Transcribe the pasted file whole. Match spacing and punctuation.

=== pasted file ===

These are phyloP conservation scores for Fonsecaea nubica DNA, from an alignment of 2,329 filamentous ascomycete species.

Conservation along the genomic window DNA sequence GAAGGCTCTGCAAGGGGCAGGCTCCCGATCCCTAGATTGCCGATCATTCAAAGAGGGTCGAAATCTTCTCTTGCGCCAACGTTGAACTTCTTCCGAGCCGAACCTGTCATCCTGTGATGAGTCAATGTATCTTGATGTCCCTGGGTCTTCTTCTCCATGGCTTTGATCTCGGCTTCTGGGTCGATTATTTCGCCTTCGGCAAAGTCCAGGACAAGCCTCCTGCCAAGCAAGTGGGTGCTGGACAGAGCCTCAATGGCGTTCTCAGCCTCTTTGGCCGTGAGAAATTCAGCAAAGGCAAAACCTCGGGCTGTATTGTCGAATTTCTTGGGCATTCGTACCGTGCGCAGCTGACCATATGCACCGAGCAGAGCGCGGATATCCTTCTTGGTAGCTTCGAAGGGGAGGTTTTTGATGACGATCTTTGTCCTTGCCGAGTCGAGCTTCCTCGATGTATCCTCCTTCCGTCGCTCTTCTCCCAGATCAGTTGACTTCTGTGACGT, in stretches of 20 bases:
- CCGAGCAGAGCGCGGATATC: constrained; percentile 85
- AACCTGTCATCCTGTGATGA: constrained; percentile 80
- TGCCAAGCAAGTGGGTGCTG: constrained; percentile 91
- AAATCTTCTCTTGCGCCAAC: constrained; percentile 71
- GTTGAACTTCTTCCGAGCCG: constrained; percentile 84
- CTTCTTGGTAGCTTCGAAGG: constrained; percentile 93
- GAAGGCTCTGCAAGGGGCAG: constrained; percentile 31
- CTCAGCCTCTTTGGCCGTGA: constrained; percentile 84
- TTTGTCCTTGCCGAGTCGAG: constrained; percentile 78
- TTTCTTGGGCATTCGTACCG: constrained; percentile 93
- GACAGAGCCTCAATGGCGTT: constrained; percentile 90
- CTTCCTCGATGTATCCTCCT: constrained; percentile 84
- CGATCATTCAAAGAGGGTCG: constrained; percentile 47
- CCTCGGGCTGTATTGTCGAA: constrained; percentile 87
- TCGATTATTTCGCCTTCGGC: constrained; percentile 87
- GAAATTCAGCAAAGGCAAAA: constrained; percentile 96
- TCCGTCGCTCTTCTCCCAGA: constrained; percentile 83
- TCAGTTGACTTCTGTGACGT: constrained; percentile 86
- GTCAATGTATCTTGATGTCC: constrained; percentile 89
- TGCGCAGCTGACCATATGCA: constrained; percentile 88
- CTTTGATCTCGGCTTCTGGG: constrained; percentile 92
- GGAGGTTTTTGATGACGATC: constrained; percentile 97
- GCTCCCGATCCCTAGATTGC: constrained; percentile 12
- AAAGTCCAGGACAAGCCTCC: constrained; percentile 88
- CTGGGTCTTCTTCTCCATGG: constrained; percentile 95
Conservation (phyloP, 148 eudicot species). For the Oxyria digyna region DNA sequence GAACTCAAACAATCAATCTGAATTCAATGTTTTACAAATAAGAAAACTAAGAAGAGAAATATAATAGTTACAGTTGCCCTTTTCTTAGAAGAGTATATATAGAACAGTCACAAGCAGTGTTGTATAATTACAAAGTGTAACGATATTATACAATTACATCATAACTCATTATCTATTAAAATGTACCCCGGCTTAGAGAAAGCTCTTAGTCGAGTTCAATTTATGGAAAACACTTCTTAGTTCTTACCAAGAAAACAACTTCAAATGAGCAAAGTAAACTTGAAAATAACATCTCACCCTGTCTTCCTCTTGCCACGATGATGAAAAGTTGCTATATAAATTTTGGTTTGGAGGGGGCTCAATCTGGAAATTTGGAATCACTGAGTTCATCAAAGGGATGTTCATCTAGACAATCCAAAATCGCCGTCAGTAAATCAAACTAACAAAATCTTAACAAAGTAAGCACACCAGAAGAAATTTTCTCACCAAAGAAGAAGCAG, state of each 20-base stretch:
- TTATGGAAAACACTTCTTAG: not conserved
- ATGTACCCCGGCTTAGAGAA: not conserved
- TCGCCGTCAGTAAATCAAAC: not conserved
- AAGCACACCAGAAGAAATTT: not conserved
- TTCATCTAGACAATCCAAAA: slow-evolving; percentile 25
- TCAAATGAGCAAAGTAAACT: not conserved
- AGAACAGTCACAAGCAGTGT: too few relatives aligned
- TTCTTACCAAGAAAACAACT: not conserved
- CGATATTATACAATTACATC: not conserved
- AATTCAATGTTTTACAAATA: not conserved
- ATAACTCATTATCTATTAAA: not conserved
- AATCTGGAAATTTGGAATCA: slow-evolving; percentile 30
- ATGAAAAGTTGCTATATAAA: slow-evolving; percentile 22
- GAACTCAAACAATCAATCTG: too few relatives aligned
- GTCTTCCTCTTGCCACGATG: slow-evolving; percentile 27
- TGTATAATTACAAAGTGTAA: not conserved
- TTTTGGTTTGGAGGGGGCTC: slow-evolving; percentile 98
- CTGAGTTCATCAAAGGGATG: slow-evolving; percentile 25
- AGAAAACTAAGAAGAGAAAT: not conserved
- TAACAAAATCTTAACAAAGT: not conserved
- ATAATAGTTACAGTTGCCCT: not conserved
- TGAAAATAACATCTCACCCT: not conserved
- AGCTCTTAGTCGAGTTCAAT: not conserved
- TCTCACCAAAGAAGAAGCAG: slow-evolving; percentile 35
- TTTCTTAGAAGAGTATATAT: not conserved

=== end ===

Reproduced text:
These are phyloP conservation scores for Fonsecaea nubica DNA, from an alignment of 2,329 filamentous ascomycete species.

Conservation along the genomic window DNA sequence GAAGGCTCTGCAAGGGGCAGGCTCCCGATCCCTAGATTGCCGATCATTCAAAGAGGGTCGAAATCTTCTCTTGCGCCAACGTTGAACTTCTTCCGAGCCGAACCTGTCATCCTGTGATGAGTCAATGTATCTTGATGTCCCTGGGTCTTCTTCTCCATGGCTTTGATCTCGGCTTCTGGGTCGATTATTTCGCCTTCGGCAAAGTCCAGGACAAGCCTCCTGCCAAGCAAGTGGGTGCTGGACAGAGCCTCAATGGCGTTCTCAGCCTCTTTGGCCGTGAGAAATTCAGCAAAGGCAAAACCTCGGGCTGTATTGTCGAATTTCTTGGGCATTCGTACCGTGCGCAGCTGACCATATGCACCGAGCAGAGCGCGGATATCCTTCTTGGTAGCTTCGAAGGGGAGGTTTTTGATGACGATCTTTGTCCTTGCCGAGTCGAGCTTCCTCGATGTATCCTCCTTCCGTCGCTCTTCTCCCAGATCAGTTGACTTCTGTGACGT, in stretches of 20 bases:
- CCGAGCAGAGCGCGGATATC: constrained; percentile 85
- AACCTGTCATCCTGTGATGA: constrained; percentile 80
- TGCCAAGCAAGTGGGTGCTG: constrained; percentile 91
- AAATCTTCTCTTGCGCCAAC: constrained; percentile 71
- GTTGAACTTCTTCCGAGCCG: constrained; percentile 84
- CTTCTTGGTAGCTTCGAAGG: constrained; percentile 93
- GAAGGCTCTGCAAGGGGCAG: constrained; percentile 31
- CTCAGCCTCTTTGGCCGTGA: constrained; percentile 84
- TTTGTCCTTGCCGAGTCGAG: constrained; percentile 78
- TTTCTTGGGCATTCGTACCG: constrained; percentile 93
- GACAGAGCCTCAATGGCGTT: constrained; percentile 90
- CTTCCTCGATGTATCCTCCT: constrained; percentile 84
- CGATCATTCAAAGAGGGTCG: constrained; percentile 47
- CCTCGGGCTGTATTGTCGAA: constrained; percentile 87
- TCGATTATTTCGCCTTCGGC: constrained; percentile 87
- GAAATTCAGCAAAGGCAAAA: constrained; percentile 96
- TCCGTCGCTCTTCTCCCAGA: constrained; percentile 83
- TCAGTTGACTTCTGTGACGT: constrained; percentile 86
- GTCAATGTATCTTGATGTCC: constrained; percentile 89
- TGCGCAGCTGACCATATGCA: constrained; percentile 88
- CTTTGATCTCGGCTTCTGGG: constrained; percentile 92
- GGAGGTTTTTGATGACGATC: constrained; percentile 97
- GCTCCCGATCCCTAGATTGC: constrained; percentile 12
- AAAGTCCAGGACAAGCCTCC: constrained; percentile 88
- CTGGGTCTTCTTCTCCATGG: constrained; percentile 95
Conservation (phyloP, 148 eudicot species). For the Oxyria digyna region DNA sequence GAACTCAAACAATCAATCTGAATTCAATGTTTTACAAATAAGAAAACTAAGAAGAGAAATATAATAGTTACAGTTGCCCTTTTCTTAGAAGAGTATATATAGAACAGTCACAAGCAGTGTTGTATAATTACAAAGTGTAACGATATTATACAATTACATCATAACTCATTATCTATTAAAATGTACCCCGGCTTAGAGAAAGCTCTTAGTCGAGTTCAATTTATGGAAAACACTTCTTAGTTCTTACCAAGAAAACAACTTCAAATGAGCAAAGTAAACTTGAAAATAACATCTCACCCTGTCTTCCTCTTGCCACGATGATGAAAAGTTGCTATATAAATTTTGGTTTGGAGGGGGCTCAATCTGGAAATTTGGAATCACTGAGTTCATCAAAGGGATGTTCATCTAGACAATCCAAAATCGCCGTCAGTAAATCAAACTAACAAAATCTTAACAAAGTAAGCACACCAGAAGAAATTTTCTCACCAAAGAAGAAGCAG, state of each 20-base stretch:
- TTATGGAAAACACTTCTTAG: not conserved
- ATGTACCCCGGCTTAGAGAA: not conserved
- TCGCCGTCAGTAAATCAAAC: not conserved
- AAGCACACCAGAAGAAATTT: not conserved
- TTCATCTAGACAATCCAAAA: slow-evolving; percentile 25
- TCAAATGAGCAAAGTAAACT: not conserved
- AGAACAGTCACAAGCAGTGT: too few relatives aligned
- TTCTTACCAAGAAAACAACT: not conserved
- CGATATTATACAATTACATC: not conserved
- AATTCAATGTTTTACAAATA: not conserved
- ATAACTCATTATCTATTAAA: not conserved
- AATCTGGAAATTTGGAATCA: slow-evolving; percentile 30
- ATGAAAAGTTGCTATATAAA: slow-evolving; percentile 22
- GAACTCAAACAATCAATCTG: too few relatives aligned
- GTCTTCCTCTTGCCACGATG: slow-evolving; percentile 27
- TGTATAATTACAAAGTGTAA: not conserved
- TTTTGGTTTGGAGGGGGCTC: slow-evolving; percentile 98
- CTGAGTTCATCAAAGGGATG: slow-evolving; percentile 25
- AGAAAACTAAGAAGAGAAAT: not conserved
- TAACAAAATCTTAACAAAGT: not conserved
- ATAATAGTTACAGTTGCCCT: not conserved
- TGAAAATAACATCTCACCCT: not conserved
- AGCTCTTAGTCGAGTTCAAT: not conserved
- TCTCACCAAAGAAGAAGCAG: slow-evolving; percentile 35
- TTTCTTAGAAGAGTATATAT: not conserved